Built in 1275, this abbey is a fine example of Cistercian architecture. The Cistercian order was founded in 1098 by Robert de Molesmes, who eschewed ostentation and advocated asceticism. Their churches reflected that philosophy: simple architecture with little ornamentation.
Turns out that monochromatic minimalism suits wells the purpose of displaying art. The light coming through the clear (not stained) glass windows bounces and diffuses against the architectural features of the abbey. I could really appreciate the craftsman ship of stone.
The abbey was sold and turned into a farm in 1791, and then used as a stable. After being declared a monument in 1875, it took 100 years for restoration to take place. It now houses contemporary exhibitions and collections.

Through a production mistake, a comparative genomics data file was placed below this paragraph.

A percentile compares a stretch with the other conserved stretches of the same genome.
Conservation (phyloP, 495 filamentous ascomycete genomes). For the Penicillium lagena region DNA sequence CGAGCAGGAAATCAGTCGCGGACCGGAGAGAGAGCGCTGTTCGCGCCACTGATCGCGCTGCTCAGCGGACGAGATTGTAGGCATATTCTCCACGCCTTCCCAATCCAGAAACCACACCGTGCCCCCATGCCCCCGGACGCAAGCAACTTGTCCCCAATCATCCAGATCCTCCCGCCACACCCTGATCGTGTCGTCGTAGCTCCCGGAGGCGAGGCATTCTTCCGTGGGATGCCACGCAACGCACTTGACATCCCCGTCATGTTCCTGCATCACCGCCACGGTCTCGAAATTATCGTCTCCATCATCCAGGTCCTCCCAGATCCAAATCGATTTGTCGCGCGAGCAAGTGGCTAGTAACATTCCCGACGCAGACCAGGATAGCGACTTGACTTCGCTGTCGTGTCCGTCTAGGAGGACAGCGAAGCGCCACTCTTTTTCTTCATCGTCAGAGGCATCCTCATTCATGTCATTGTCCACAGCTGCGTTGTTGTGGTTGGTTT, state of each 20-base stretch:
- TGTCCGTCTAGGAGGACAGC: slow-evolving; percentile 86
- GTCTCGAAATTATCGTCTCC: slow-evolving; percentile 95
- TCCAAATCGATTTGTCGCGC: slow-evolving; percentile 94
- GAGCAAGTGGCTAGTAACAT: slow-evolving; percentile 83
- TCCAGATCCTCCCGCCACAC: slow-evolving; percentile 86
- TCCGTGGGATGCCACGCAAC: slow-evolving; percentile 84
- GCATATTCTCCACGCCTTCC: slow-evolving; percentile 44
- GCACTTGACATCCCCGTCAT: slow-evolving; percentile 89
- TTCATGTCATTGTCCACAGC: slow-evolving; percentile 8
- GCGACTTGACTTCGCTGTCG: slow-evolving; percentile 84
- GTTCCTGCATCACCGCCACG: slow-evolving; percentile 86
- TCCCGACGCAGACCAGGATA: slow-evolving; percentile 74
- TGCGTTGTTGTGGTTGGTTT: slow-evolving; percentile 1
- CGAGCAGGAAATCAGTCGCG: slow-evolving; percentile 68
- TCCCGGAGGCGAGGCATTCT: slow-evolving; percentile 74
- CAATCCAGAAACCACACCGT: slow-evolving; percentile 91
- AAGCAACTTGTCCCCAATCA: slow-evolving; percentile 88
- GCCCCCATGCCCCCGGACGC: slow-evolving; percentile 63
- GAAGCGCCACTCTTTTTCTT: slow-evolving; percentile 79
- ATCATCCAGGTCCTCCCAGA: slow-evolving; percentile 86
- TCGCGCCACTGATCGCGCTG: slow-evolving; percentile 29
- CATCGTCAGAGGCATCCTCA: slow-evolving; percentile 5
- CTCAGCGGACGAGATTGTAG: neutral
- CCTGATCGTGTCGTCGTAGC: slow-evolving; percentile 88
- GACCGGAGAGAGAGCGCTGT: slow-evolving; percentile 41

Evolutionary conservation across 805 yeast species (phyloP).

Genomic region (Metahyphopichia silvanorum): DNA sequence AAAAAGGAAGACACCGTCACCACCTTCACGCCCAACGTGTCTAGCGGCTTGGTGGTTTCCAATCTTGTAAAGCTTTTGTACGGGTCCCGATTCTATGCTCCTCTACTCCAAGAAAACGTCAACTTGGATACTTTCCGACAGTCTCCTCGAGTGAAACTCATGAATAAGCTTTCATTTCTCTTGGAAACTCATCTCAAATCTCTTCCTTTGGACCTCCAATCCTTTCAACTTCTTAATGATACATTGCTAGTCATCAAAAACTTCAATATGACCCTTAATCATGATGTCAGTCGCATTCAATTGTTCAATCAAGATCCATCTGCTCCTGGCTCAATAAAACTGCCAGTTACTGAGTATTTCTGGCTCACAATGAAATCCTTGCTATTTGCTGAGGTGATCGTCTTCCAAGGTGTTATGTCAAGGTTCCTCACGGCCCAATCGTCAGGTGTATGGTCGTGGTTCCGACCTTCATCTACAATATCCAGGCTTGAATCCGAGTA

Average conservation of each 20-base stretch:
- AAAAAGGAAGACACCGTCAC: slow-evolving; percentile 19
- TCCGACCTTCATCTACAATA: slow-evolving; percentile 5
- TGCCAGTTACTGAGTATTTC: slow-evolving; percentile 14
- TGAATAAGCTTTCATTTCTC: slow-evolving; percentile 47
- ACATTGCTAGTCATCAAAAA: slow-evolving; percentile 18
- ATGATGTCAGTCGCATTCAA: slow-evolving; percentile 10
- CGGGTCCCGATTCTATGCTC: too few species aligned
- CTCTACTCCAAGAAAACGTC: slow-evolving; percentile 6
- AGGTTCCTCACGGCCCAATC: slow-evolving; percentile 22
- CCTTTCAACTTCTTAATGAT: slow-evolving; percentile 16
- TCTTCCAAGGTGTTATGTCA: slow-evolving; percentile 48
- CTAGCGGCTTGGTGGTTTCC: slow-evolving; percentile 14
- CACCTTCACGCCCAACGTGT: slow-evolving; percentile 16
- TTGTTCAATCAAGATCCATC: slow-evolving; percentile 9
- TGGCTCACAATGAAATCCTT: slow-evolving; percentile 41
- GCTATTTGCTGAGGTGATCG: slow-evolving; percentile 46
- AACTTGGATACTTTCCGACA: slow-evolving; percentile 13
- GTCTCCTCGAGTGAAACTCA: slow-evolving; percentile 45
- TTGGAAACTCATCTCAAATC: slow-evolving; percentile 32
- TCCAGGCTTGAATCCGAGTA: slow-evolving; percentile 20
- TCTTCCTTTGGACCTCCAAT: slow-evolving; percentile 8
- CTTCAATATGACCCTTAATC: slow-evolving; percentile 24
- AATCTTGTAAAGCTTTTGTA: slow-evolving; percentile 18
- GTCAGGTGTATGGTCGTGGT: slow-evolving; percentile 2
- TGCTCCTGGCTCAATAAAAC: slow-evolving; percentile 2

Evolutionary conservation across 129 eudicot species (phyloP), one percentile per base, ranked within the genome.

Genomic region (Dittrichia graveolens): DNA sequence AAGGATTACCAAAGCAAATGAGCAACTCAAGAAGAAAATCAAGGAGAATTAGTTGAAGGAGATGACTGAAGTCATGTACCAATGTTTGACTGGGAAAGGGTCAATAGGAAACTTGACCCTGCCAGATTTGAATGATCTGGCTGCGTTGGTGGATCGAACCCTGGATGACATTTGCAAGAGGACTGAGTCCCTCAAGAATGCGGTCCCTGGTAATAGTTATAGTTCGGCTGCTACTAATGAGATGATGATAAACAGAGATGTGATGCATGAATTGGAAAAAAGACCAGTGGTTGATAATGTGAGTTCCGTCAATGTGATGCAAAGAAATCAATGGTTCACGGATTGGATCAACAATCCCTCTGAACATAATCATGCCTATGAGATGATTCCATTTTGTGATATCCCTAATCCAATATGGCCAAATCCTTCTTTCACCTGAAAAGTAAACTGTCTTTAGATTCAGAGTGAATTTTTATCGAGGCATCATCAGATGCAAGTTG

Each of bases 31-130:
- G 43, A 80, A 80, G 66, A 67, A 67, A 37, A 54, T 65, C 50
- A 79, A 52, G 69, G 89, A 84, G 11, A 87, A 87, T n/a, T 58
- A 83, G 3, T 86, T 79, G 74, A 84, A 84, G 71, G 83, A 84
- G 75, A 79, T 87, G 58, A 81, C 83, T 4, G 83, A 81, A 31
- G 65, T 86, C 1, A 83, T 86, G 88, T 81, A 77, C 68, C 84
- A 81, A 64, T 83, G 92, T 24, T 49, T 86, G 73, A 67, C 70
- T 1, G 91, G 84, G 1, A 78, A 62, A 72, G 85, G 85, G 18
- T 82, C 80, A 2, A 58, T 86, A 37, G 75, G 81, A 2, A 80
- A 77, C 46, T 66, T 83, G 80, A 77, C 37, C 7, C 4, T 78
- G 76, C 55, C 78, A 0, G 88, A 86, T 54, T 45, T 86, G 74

The monks’ old dormitory is now an exhibition space as well. The simple hall didn’t possess the grandeur of the church but I really enjoyed the art exhibited here. Multiple artists made work in response to exquisite graphite drawings by French artist Fred Deux. His work had surrealist and biomorphic forms that reminded me of Dorothea Tanning and Ives Tanguy.
The drawing Les Portements (top) made me think of both figures in a frieze and a top down view of tree roots. The drawn frames emphasized the universe within the drawing, yet it also expanded within that frame to an all-over-composition like a Pollock. I could look at that drawing all day.
Now to take that inspiration back to the studio.